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Wednesday 24 Sep 2014

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BBC Arabic's Fact-Finding Commission to investigate Iraq widows situation

Two editions of BBC Arabic television's flagship investigative programme Lajnat Taqqasi Al Haqqaeq (The Fact-Finding Commission) will be looking at the situation of widows in Iraq. Recorded in Baghdad, the programme is hosted by BBC Arabic television's Norma Al Hajj.

Iraq's recent history – from the eight-year-long war with Iran in the Eighties to the recent US-led invasion – has been marked by a creation of a social class of war widows.

According to various reports, the number of widows in Iraq has exceeded 1.5 million, with a majority of them living on less than US $125 a month.

Norma says: "These numbers translate into personal stories: a widow who is being forced to beg in the street or is being recruited by an armed group or is forced to sell one of her children – all because she's left do fend for herself and for her family after her husband died.

"The Fact-Finding Commission explores the social reality of today's Iraq that these women represent, and whether aid provided by the government and non-government organisations target improving the widows' living conditions."

The programme will examine, in two consecutive episodes, the psychological and social challenges faced by the Iraqi widows, with a special focus on how they are recruited by various armed groups in Iraq.

Government officials, non-government organisations as well as witnesses – widows themselves – all contribute to the BBC investigation.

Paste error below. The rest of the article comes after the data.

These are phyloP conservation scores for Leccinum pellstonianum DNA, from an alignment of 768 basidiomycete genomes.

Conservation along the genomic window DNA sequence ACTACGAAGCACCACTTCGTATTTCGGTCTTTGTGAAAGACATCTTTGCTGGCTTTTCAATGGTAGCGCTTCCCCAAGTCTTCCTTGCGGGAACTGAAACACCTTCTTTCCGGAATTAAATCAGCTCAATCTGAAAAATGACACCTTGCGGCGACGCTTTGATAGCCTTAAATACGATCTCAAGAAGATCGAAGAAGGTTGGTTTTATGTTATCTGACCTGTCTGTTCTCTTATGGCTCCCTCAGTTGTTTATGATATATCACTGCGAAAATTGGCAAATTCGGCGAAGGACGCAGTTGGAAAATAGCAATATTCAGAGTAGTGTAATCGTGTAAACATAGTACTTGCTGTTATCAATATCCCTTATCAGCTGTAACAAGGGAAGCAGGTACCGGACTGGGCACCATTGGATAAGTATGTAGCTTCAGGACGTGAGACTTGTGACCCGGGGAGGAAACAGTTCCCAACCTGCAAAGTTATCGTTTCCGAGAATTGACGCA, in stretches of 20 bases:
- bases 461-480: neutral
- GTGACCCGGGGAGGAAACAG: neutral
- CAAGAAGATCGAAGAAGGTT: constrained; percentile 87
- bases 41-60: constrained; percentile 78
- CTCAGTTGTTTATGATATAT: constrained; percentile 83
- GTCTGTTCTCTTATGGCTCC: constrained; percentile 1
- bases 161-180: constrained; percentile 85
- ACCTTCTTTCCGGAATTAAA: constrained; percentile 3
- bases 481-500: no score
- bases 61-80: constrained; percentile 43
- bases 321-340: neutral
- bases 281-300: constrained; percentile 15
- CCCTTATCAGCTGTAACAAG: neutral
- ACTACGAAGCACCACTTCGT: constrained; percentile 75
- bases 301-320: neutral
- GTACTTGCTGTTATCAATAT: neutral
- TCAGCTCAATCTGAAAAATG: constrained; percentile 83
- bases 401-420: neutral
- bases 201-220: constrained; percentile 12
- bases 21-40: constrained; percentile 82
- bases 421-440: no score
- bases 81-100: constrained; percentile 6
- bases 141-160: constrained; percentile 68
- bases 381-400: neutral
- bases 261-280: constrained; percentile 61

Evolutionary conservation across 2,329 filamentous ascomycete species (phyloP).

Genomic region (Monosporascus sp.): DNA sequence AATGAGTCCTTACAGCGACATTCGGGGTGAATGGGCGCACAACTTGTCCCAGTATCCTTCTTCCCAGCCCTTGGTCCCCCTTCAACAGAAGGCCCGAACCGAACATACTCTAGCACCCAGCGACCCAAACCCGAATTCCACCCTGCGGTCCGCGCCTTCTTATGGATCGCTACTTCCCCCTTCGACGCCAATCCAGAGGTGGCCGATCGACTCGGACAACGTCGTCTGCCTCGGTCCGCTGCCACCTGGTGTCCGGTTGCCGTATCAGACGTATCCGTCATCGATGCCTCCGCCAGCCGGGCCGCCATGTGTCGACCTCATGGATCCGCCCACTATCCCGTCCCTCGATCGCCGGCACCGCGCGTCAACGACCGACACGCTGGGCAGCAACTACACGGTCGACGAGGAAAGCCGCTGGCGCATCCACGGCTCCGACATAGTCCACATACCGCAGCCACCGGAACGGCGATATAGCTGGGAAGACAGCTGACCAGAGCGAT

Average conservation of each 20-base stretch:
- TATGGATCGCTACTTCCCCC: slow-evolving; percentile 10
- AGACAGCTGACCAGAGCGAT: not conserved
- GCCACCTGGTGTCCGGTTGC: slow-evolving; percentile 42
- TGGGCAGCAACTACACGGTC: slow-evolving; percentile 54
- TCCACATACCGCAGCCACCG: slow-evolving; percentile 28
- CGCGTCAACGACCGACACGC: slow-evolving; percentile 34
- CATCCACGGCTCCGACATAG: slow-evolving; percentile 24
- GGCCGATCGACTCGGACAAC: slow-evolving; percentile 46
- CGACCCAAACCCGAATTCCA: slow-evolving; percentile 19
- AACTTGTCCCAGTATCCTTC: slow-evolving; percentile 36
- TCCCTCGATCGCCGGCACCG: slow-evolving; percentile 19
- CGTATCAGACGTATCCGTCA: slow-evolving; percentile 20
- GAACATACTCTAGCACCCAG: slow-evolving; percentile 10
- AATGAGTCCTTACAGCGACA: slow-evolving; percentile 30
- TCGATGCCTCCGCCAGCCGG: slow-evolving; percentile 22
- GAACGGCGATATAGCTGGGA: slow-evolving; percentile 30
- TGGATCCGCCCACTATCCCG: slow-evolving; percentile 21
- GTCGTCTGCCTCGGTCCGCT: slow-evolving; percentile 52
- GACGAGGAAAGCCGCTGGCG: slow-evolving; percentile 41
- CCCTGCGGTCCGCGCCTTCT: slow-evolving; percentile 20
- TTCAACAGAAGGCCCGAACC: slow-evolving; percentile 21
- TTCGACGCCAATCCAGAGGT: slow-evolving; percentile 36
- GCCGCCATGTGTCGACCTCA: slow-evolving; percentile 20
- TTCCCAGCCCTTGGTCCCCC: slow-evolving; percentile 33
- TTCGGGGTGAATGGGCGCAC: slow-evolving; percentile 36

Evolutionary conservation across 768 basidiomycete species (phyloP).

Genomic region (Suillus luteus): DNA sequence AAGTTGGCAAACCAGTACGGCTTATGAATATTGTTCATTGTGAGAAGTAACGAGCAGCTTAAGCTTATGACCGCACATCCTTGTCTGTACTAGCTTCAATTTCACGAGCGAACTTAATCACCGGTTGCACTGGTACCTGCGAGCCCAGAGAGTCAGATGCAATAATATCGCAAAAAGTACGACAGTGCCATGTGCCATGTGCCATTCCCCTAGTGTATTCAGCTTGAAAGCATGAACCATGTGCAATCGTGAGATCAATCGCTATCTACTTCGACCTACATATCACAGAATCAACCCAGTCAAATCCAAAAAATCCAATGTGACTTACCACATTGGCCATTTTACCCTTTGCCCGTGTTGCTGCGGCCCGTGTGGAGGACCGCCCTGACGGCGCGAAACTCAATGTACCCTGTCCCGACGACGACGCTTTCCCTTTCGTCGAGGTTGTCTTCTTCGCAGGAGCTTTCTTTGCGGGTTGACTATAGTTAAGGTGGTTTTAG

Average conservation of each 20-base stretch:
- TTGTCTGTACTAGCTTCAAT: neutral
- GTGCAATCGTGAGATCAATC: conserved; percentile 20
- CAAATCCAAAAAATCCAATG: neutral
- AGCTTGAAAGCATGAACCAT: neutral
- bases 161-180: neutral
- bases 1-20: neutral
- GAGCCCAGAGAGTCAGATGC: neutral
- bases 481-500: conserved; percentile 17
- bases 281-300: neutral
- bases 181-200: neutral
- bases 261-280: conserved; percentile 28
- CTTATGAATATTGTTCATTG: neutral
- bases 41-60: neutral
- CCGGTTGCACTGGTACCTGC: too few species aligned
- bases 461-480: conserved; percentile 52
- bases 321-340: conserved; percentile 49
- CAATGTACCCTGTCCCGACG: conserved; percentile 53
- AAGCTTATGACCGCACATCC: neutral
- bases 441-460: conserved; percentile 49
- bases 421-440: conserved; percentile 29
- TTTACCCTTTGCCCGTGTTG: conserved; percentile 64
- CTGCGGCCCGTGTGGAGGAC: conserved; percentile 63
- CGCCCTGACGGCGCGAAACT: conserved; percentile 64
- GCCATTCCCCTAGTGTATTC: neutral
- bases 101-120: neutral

These editions of Lajnat Taqqasi Al Haqqaeq will be broadcast at 19.20GMT on Tuesday 6 and Tuesday 13 October 2009.

Lajnat Taqqasi Al Haqqaeq is a panel of independent people who get to the heart of the matter by investigating various social, political and economic issues. The panel calls expert witnesses and key commentators to examine their knowledge and capture their insights on the key issues.

Linked from London, the programme is recorded on location around the region.

Notes to Editors

BBC Arabic is the BBC's integrated news and information service for the Arab world. It is available on air and on demand 24-hours a day, seven days a week.

It is designed to reach audiences on radio, television, the internet – on bbcarabic.com – mobile phones and handheld computers in whatever way best suits the audience.

BBC Arabic is both the largest and the oldest of the BBC's non-English language services. Launched on 3 January 1938, it has evolved into the Arab world's leading international broadcaster, covering the political, social and cultural issues that matter to its diverse audiences in the Arab world and across the world.

With its new 24/7 TV presence, BBC Arabic is bringing the world to Arab audiences – reporting the news wherever it leads.

The latest news from BBC Arabic is now available on mobile phones, PDAs and other wireless handheld devices. BBC Arabic breaking news alerts are also offered via mobile operators as a subscription service in Bahrain, Egypt, Iraq, Jordan, Kuwait, Oman, Qatar, Saudi Arabia, UAE, Yemen and the Palestinian Territories.

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